2012 and the Future of Fire

  • Released Tuesday, December 4, 2012

The U.S. fire season in 2012 was by some measures a record-breaking season. NASA scientist Doug Morton and University of Maryland scientist Louis Giglio discuss the links between climate and wildfires and the likelihood of seeing more extreme fire events in the future. This page includes a short video discussing these topics, extended interview clips from Giglio and Morton, and visualizations of the 2012 fire season in North America.

Researcher Doug Morton of NASA Goddard Space Flight Center discusses satellite observations of fires, the 2012 fire season, and climate projections for the future.

NASA satellites constantly monitor fire activity on Earth and 2012 was a big year for fire in North America. The following visualization represents a compilation of the active fires detected by the MODIS instrument on board the Terra and Aqua satellites from Jan. 1 through Oct. 31, 2012.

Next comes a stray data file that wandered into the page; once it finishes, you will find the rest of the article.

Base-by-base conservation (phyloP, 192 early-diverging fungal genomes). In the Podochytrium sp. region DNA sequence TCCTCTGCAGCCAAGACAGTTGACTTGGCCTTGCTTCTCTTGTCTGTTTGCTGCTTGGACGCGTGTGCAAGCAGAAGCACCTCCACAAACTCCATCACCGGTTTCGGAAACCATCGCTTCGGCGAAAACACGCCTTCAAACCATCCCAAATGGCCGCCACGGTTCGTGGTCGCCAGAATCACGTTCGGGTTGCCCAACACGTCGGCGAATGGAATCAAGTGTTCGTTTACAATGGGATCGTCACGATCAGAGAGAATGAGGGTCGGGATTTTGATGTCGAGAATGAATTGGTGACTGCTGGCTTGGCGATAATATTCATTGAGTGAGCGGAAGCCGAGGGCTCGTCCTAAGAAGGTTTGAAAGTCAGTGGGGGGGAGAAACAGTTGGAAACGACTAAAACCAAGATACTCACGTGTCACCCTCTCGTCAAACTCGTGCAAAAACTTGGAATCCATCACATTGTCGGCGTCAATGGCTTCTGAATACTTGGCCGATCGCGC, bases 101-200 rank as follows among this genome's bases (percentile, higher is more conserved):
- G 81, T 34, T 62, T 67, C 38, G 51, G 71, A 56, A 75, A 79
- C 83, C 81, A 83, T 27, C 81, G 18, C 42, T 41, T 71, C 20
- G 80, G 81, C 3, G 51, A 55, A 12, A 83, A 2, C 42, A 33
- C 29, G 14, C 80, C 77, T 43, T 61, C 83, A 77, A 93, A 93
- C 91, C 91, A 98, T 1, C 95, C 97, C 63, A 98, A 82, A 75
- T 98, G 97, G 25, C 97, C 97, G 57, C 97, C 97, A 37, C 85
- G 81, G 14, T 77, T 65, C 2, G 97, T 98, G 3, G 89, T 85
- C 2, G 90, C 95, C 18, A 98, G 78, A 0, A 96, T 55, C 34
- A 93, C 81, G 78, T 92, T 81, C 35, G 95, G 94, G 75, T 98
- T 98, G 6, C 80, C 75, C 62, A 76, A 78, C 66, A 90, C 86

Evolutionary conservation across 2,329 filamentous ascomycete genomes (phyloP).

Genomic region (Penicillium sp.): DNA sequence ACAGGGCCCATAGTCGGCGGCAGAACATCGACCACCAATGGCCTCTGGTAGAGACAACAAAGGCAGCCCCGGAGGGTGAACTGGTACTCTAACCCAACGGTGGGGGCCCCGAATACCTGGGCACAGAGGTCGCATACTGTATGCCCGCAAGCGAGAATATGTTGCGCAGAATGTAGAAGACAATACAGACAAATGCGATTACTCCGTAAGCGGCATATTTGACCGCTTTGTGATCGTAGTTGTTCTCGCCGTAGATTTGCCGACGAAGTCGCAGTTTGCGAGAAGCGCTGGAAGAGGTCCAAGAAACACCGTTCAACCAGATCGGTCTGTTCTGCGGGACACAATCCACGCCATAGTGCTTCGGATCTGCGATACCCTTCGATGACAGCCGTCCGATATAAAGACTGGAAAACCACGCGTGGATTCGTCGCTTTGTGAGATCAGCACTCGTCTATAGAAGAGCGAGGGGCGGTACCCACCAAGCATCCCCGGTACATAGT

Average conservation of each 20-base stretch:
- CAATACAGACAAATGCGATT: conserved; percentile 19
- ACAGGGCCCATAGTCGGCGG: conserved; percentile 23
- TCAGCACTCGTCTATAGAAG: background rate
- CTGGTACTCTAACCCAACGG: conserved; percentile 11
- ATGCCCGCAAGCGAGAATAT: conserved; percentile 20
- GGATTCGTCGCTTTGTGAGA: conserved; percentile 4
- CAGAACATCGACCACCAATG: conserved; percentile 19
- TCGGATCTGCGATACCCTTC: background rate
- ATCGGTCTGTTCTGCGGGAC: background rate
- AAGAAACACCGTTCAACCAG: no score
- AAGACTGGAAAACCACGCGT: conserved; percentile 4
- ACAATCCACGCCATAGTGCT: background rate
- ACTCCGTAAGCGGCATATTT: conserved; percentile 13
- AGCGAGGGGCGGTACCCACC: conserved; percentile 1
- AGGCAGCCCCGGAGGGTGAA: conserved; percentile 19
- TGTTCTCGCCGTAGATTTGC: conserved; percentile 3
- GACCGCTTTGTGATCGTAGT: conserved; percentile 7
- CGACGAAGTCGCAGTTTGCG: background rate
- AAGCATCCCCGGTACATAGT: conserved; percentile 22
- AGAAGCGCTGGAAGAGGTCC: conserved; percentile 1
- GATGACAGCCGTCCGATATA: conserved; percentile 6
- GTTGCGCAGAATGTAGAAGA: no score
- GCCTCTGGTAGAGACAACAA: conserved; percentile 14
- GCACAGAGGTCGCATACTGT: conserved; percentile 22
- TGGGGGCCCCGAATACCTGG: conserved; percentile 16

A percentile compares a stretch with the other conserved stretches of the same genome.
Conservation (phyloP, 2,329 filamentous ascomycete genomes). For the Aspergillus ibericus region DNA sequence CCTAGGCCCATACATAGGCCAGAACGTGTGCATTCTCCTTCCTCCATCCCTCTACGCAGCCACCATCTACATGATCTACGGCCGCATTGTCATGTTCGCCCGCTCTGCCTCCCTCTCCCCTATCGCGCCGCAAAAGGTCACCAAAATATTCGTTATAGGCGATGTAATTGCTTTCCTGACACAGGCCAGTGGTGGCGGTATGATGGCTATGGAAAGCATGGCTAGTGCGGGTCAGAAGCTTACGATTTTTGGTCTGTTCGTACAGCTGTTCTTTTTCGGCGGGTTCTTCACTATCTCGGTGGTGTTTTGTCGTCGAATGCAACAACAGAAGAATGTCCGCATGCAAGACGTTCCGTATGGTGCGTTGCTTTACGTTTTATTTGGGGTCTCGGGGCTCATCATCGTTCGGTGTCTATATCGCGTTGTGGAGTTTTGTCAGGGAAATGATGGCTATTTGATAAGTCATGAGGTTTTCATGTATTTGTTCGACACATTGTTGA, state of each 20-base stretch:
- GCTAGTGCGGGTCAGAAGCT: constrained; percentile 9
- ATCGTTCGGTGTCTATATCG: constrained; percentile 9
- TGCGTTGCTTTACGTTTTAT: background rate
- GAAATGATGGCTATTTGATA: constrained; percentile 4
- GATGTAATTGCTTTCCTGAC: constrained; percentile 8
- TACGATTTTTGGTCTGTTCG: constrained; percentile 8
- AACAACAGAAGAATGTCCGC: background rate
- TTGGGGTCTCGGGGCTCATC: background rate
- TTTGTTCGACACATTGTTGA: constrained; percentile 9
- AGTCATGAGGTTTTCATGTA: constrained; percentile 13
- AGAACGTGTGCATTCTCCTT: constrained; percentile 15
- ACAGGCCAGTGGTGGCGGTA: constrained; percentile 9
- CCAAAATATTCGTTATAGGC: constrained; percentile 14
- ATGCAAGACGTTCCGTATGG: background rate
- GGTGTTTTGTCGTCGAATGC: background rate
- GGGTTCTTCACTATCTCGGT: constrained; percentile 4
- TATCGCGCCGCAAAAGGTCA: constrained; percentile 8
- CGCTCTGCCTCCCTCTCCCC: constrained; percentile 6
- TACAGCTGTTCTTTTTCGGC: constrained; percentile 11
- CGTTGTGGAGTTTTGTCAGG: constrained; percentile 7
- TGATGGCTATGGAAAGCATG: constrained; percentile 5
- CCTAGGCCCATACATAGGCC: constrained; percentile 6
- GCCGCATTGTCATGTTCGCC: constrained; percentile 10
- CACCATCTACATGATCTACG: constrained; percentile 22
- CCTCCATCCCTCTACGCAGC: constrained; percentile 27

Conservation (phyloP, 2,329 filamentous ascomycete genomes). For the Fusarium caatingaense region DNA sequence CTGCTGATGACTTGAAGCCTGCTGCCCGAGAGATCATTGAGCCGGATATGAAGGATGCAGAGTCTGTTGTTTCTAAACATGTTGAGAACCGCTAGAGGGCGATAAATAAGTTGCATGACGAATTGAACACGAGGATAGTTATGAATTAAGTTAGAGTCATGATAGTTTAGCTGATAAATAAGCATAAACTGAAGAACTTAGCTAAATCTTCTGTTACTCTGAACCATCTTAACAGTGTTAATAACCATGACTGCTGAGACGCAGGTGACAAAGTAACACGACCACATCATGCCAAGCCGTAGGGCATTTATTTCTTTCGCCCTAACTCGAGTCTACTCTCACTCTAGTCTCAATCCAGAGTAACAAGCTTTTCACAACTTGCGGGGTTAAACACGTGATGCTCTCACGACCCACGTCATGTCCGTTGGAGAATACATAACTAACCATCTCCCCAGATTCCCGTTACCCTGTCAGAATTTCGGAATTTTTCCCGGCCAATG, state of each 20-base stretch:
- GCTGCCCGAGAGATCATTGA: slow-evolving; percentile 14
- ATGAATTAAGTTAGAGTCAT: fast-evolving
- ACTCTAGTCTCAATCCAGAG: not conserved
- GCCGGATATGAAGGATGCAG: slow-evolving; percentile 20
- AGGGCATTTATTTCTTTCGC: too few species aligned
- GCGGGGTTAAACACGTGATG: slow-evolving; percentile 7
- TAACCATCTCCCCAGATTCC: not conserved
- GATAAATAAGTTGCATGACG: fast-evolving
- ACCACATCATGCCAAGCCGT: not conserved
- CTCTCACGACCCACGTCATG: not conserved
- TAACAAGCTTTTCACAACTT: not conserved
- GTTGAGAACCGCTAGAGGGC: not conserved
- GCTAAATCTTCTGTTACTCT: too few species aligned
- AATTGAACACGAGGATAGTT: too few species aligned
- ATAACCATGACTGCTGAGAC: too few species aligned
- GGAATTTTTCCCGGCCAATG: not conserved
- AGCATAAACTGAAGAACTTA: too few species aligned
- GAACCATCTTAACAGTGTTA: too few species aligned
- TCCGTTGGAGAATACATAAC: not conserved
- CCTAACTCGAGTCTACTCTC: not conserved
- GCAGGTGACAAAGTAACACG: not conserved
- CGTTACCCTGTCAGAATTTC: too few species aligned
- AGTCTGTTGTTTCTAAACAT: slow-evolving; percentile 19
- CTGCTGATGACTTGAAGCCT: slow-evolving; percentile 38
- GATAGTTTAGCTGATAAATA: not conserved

Smaller agricultural fires in the southeast United States and Mexico appear to dominate the scene, but the big story of the year was large wildfires. Bright yellow on the map shows areas that are more intense and have a larger area that is actively burning, flaming and/or smoldering, including some of the major wildfires of the year. For more on this video, visit SVS entry #4011

For more information on fires and climate, visit: www.nasa.gov/topics/earth/features/climate-fire.html

And to see a short video exploring the 2012 fire season and fire projections for the future, visit: youtu.be/pagJR0xMj_4


Please give credit for this item to:
NASA's Goddard Space Flight Center

Release date

This page was originally published on Tuesday, December 4, 2012.
This page was last updated on Wednesday, May 3, 2023 at 1:52 PM EDT.


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